Cash flow can be calculated in innumerable ways. The most common is EBITDA, or earnings before interest, taxes, and depreciation. EBITDA is a way to compare net income between businesses without it being affected by capital structure (interest), tax rates, or capital purchases (depreciation).
There are also common industry cash flow calculations based on normal business metrics for the industry, such as the funds from operations numbers used by real estate investment trusts.
Once you nail down the cash flow calculation you want to use, build out a few years of financial projections. The two main ways to value a company based on cash flow are multiple analysis and discount cash flow analysis.
- The multiple method is widely used, and you can either apply an average multiple to the current year’s cash flow or apply it to a future year based on your projections and calculate what the return is from today’s valuation.
- Discounted cash flows (DCFs) are more widely used among mature businesses. In a discounted cash flow model, you project out cash flow for a number of years and then discount it back to the present at whatever return is required by the investor. That way, you can determine what amount to pay today to earn the required return.
Startup financial projections are notoriously unreliable. I once read an interview with a well-established fund manager who compared DCFs to the Hubble Telescope -- move it an inch and you’re in a totally different universe. With startups, you could see revenue growth deviation of 50% or more from projected to actual. Not to mention that the required returns for venture capital funds are immense.
It doesn’t hurt to do a DCF; just don’t weigh the result as heavily as you would the others.
The true answer for the best valuation method is the semi-cop-out answer. You need to do a combination. Since the value of the company is whatever you can best defend in negotiations, you need to run through different analyses and figure out how to defend the highest number you can.
You don’t want to do an asset valuation. Either your business is not capital intensive, which is good because you earn higher returns, and you don’t have many assets to value, or your business is asset-intensive, which is bad, because it’s harder to grow without constantly giving up part of your company.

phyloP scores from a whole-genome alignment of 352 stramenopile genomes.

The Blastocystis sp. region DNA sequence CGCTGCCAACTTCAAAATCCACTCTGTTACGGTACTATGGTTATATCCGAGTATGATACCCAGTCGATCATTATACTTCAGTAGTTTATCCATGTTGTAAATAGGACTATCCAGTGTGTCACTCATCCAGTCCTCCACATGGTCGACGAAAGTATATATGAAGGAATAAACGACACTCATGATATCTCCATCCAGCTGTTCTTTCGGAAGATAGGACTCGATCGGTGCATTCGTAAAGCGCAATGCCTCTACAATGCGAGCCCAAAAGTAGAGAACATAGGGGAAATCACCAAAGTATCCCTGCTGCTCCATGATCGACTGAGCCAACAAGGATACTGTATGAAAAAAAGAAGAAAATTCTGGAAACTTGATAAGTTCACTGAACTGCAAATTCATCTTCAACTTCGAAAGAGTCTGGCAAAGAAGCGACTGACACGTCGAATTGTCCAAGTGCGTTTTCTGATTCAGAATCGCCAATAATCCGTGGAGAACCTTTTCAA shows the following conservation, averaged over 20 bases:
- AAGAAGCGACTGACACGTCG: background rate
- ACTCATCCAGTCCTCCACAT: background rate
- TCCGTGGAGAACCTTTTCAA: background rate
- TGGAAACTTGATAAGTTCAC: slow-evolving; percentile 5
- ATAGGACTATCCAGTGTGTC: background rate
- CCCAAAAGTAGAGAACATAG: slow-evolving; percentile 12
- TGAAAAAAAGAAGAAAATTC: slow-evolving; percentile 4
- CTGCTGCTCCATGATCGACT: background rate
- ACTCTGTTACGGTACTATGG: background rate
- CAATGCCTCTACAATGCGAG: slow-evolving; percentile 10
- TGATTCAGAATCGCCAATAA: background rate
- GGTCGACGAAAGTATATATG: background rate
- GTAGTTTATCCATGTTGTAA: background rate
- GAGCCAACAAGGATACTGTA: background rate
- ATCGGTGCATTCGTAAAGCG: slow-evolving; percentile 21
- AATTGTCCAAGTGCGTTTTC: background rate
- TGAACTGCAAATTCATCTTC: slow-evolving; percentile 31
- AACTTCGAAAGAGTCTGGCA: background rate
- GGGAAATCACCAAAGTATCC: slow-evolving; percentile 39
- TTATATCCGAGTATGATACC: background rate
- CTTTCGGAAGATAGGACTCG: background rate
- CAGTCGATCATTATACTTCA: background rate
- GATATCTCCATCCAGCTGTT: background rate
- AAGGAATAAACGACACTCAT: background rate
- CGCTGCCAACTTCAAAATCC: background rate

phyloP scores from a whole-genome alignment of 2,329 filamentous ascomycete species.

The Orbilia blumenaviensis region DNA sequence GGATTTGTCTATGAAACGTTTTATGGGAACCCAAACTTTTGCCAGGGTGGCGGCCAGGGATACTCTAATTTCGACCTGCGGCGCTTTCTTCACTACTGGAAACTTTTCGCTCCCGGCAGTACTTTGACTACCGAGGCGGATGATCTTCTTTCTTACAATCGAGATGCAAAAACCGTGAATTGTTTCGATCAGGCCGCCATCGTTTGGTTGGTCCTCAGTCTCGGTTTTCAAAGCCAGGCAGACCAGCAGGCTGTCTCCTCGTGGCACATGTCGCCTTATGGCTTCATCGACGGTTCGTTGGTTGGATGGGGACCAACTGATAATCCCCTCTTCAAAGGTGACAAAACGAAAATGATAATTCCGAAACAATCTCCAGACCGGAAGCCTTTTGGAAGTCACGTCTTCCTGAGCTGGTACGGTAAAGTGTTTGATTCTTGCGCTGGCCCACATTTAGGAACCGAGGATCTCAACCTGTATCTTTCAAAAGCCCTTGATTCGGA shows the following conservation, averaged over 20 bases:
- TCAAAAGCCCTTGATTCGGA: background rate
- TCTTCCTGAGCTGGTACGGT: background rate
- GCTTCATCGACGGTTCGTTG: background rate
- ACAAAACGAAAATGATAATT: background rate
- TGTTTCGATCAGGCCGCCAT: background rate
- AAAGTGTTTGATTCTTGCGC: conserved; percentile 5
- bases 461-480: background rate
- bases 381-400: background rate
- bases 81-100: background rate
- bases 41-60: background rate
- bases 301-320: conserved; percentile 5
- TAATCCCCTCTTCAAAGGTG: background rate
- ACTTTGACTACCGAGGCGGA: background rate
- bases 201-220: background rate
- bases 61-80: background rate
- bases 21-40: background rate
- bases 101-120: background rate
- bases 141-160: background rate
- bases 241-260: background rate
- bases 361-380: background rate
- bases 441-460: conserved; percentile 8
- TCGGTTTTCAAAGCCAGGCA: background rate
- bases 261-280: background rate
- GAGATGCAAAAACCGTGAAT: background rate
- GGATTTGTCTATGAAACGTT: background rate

In any event, asset valuations, or liquidation analysis, is usually reserved for companies when the vultures are circling. It is used to figure out what can be gotten out of the company in a flash sale -- not for what potential the company has for a VC investment.
The valuation football field
If you could sneak a peek at the investment write-up some poor analyst did for your company at the VC fund, you would inevitably find a “valuation football field.” As we talked about above, VCs prefer to settle on a range of potential values, and the football field is an easy way to capture those. We don’t have space in this article to go over how to create your own, but I’ll share a graphic and then quickly explain what it shows.
In elaborate write-ups, the football field can grow much larger than this, showing several different precedent transaction scenarios and projected years. On the chart above, the minimum value of the different methods is the number to the left and the maximum is the number to the right. The liquidation value is included for illustration purposes and the line at $20/share shows the average price of the last round for comparison.
A key in any important negotiation is understanding the terms and how your counterpart came up with them. If you go into a VC negotiation without ever having heard of a DCF or pre-money versus post-money valuation, you’re at a massive disadvantage. If you learn how to use the methods and have already applied them to your own company, you have a lot more ammo to come back with.